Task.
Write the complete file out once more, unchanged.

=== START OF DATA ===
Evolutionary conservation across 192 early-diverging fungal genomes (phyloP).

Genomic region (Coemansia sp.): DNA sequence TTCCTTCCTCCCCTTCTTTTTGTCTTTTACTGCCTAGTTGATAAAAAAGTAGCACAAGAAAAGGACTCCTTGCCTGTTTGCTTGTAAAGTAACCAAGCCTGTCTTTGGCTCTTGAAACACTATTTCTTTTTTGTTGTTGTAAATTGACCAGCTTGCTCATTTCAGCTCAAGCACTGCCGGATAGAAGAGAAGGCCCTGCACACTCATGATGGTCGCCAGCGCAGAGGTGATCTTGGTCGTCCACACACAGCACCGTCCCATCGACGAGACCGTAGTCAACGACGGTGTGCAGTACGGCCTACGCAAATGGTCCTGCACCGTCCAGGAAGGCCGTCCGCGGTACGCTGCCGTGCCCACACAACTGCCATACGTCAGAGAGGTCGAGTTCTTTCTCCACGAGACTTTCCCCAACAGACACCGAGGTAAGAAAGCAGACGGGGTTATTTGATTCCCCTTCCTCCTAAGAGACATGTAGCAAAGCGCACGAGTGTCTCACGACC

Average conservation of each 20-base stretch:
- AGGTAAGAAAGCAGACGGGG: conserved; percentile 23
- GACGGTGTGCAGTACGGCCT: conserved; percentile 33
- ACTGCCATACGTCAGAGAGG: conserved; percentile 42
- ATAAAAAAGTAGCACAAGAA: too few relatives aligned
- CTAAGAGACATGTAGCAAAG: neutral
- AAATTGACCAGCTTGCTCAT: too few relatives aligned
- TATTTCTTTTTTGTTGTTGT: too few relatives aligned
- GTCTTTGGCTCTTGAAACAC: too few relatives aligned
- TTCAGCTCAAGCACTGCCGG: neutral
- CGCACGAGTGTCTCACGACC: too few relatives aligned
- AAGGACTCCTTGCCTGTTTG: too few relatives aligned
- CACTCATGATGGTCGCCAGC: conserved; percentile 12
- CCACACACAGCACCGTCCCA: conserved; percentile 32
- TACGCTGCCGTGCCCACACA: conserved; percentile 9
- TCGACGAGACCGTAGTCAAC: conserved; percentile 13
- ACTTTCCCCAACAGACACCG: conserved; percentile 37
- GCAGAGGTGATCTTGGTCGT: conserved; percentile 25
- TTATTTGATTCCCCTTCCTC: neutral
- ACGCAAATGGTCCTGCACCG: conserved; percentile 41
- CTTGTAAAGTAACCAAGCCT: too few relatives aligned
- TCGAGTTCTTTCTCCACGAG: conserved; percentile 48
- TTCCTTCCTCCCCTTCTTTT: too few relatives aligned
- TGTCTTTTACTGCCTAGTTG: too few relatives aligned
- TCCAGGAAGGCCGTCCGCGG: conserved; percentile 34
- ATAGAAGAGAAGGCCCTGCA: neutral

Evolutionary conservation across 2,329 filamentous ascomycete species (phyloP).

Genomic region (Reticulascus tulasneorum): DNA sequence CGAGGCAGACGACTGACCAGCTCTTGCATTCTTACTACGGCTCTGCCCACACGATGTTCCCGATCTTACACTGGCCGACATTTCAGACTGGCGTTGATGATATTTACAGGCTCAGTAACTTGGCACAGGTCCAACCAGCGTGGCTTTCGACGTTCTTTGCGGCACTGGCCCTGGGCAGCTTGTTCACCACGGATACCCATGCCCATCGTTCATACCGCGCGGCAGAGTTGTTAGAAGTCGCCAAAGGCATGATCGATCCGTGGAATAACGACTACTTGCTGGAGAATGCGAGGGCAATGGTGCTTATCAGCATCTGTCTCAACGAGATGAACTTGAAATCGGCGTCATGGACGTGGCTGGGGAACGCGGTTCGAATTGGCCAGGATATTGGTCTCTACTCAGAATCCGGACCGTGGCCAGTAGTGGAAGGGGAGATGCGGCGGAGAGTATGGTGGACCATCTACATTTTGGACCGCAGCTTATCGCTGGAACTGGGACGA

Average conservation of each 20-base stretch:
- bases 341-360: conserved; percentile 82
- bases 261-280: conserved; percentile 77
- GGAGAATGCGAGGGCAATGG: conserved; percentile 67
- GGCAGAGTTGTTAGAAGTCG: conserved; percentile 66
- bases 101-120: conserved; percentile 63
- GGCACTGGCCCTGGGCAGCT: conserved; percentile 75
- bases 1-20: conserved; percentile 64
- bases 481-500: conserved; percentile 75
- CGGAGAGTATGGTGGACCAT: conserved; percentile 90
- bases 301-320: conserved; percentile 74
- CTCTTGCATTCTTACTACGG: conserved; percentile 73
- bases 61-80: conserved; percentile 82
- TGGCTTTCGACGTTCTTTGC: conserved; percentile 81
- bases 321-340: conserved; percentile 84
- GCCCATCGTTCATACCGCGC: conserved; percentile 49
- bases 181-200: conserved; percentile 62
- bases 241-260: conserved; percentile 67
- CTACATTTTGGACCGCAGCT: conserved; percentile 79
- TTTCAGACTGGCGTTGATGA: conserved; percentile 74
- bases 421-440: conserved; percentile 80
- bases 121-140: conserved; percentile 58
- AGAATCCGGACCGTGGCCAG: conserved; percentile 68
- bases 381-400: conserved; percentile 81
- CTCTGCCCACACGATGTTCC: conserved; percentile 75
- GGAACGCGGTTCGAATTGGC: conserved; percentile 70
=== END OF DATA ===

Evolutionary conservation across 192 early-diverging fungal genomes (phyloP).

Genomic region (Coemansia sp.): DNA sequence TTCCTTCCTCCCCTTCTTTTTGTCTTTTACTGCCTAGTTGATAAAAAAGTAGCACAAGAAAAGGACTCCTTGCCTGTTTGCTTGTAAAGTAACCAAGCCTGTCTTTGGCTCTTGAAACACTATTTCTTTTTTGTTGTTGTAAATTGACCAGCTTGCTCATTTCAGCTCAAGCACTGCCGGATAGAAGAGAAGGCCCTGCACACTCATGATGGTCGCCAGCGCAGAGGTGATCTTGGTCGTCCACACACAGCACCGTCCCATCGACGAGACCGTAGTCAACGACGGTGTGCAGTACGGCCTACGCAAATGGTCCTGCACCGTCCAGGAAGGCCGTCCGCGGTACGCTGCCGTGCCCACACAACTGCCATACGTCAGAGAGGTCGAGTTCTTTCTCCACGAGACTTTCCCCAACAGACACCGAGGTAAGAAAGCAGACGGGGTTATTTGATTCCCCTTCCTCCTAAGAGACATGTAGCAAAGCGCACGAGTGTCTCACGACC

Average conservation of each 20-base stretch:
- AGGTAAGAAAGCAGACGGGG: conserved; percentile 23
- GACGGTGTGCAGTACGGCCT: conserved; percentile 33
- ACTGCCATACGTCAGAGAGG: conserved; percentile 42
- ATAAAAAAGTAGCACAAGAA: too few relatives aligned
- CTAAGAGACATGTAGCAAAG: neutral
- AAATTGACCAGCTTGCTCAT: too few relatives aligned
- TATTTCTTTTTTGTTGTTGT: too few relatives aligned
- GTCTTTGGCTCTTGAAACAC: too few relatives aligned
- TTCAGCTCAAGCACTGCCGG: neutral
- CGCACGAGTGTCTCACGACC: too few relatives aligned
- AAGGACTCCTTGCCTGTTTG: too few relatives aligned
- CACTCATGATGGTCGCCAGC: conserved; percentile 12
- CCACACACAGCACCGTCCCA: conserved; percentile 32
- TACGCTGCCGTGCCCACACA: conserved; percentile 9
- TCGACGAGACCGTAGTCAAC: conserved; percentile 13
- ACTTTCCCCAACAGACACCG: conserved; percentile 37
- GCAGAGGTGATCTTGGTCGT: conserved; percentile 25
- TTATTTGATTCCCCTTCCTC: neutral
- ACGCAAATGGTCCTGCACCG: conserved; percentile 41
- CTTGTAAAGTAACCAAGCCT: too few relatives aligned
- TCGAGTTCTTTCTCCACGAG: conserved; percentile 48
- TTCCTTCCTCCCCTTCTTTT: too few relatives aligned
- TGTCTTTTACTGCCTAGTTG: too few relatives aligned
- TCCAGGAAGGCCGTCCGCGG: conserved; percentile 34
- ATAGAAGAGAAGGCCCTGCA: neutral

Evolutionary conservation across 2,329 filamentous ascomycete species (phyloP).

Genomic region (Reticulascus tulasneorum): DNA sequence CGAGGCAGACGACTGACCAGCTCTTGCATTCTTACTACGGCTCTGCCCACACGATGTTCCCGATCTTACACTGGCCGACATTTCAGACTGGCGTTGATGATATTTACAGGCTCAGTAACTTGGCACAGGTCCAACCAGCGTGGCTTTCGACGTTCTTTGCGGCACTGGCCCTGGGCAGCTTGTTCACCACGGATACCCATGCCCATCGTTCATACCGCGCGGCAGAGTTGTTAGAAGTCGCCAAAGGCATGATCGATCCGTGGAATAACGACTACTTGCTGGAGAATGCGAGGGCAATGGTGCTTATCAGCATCTGTCTCAACGAGATGAACTTGAAATCGGCGTCATGGACGTGGCTGGGGAACGCGGTTCGAATTGGCCAGGATATTGGTCTCTACTCAGAATCCGGACCGTGGCCAGTAGTGGAAGGGGAGATGCGGCGGAGAGTATGGTGGACCATCTACATTTTGGACCGCAGCTTATCGCTGGAACTGGGACGA

Average conservation of each 20-base stretch:
- bases 341-360: conserved; percentile 82
- bases 261-280: conserved; percentile 77
- GGAGAATGCGAGGGCAATGG: conserved; percentile 67
- GGCAGAGTTGTTAGAAGTCG: conserved; percentile 66
- bases 101-120: conserved; percentile 63
- GGCACTGGCCCTGGGCAGCT: conserved; percentile 75
- bases 1-20: conserved; percentile 64
- bases 481-500: conserved; percentile 75
- CGGAGAGTATGGTGGACCAT: conserved; percentile 90
- bases 301-320: conserved; percentile 74
- CTCTTGCATTCTTACTACGG: conserved; percentile 73
- bases 61-80: conserved; percentile 82
- TGGCTTTCGACGTTCTTTGC: conserved; percentile 81
- bases 321-340: conserved; percentile 84
- GCCCATCGTTCATACCGCGC: conserved; percentile 49
- bases 181-200: conserved; percentile 62
- bases 241-260: conserved; percentile 67
- CTACATTTTGGACCGCAGCT: conserved; percentile 79
- TTTCAGACTGGCGTTGATGA: conserved; percentile 74
- bases 421-440: conserved; percentile 80
- bases 121-140: conserved; percentile 58
- AGAATCCGGACCGTGGCCAG: conserved; percentile 68
- bases 381-400: conserved; percentile 81
- CTCTGCCCACACGATGTTCC: conserved; percentile 75
- GGAACGCGGTTCGAATTGGC: conserved; percentile 70